Early coconut distillation and the origins of mezcal and tequila spirits in west-central Mexico

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Abstract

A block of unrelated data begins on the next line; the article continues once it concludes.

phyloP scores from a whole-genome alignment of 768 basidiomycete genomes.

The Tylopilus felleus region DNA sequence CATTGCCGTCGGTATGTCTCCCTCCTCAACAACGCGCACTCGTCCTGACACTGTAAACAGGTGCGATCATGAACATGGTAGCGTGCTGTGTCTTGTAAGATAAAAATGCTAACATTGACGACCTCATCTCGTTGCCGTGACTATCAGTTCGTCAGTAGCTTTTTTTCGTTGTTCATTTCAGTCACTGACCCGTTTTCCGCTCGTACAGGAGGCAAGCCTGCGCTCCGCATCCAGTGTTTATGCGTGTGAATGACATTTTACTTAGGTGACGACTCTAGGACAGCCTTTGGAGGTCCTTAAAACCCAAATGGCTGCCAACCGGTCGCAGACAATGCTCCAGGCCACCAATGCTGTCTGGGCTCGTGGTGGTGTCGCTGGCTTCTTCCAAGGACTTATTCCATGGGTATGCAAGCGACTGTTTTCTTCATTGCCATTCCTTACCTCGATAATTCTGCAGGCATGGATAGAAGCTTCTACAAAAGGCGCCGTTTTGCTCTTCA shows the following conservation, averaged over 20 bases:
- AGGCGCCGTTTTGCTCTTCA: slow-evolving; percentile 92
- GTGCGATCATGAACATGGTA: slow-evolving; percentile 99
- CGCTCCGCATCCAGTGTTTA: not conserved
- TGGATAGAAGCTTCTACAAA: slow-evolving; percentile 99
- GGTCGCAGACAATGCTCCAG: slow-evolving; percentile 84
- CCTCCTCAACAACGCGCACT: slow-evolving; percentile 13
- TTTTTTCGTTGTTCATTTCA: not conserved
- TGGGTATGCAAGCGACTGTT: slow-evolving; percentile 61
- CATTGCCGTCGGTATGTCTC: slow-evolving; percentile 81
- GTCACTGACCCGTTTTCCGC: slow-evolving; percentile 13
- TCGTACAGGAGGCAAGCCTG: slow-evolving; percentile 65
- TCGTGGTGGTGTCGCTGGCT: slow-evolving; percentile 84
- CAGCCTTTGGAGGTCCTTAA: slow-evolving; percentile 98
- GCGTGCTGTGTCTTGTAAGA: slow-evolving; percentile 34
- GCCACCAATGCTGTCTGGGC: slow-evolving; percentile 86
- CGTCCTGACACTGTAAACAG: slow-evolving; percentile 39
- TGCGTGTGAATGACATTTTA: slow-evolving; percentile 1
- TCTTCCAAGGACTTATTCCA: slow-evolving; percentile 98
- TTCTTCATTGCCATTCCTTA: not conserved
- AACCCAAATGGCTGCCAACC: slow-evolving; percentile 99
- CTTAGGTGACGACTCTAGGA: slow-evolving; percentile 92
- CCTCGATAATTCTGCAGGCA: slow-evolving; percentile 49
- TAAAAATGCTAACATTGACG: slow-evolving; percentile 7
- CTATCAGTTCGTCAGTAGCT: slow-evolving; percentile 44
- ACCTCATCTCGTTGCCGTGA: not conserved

No evidence exists of distillation in Mexico before European contact. The Philippine people in Colima established the practice in the 16th Century to produce coconut spirits. Botanical, toponymic, archaeological, and ethnohistoric data are presented indicating that agave distillation began in Colima, in the lower Armería-Ayuquila and Coahuayana-Tuxpan river basins, using Agave angustifolia Haw. and through adaptation of the Philippine coconut spirits distillation technique. Subsequent selection and cultivation of agaves led to their domestication and diversification. This did not take place in the lower river basins, where agave populations tended to disappear. The distillation technique spread to the foothills of Colima volcanoes and from there to all of western Mexico, leading to creation of tequila and other agave spirits. Two factors aided producers in avoiding strict Colonial prohibitions and were therefore key to the diffusion and persistence of agave spirits production: (1) clandestine fermentation in sealed, underground pits carved from bedrock, a native, pre-European contact technique; and (2) small, easy-to-use Philippine-type stills that could be hidden from authorities and allowed use of a broad range of agave species.

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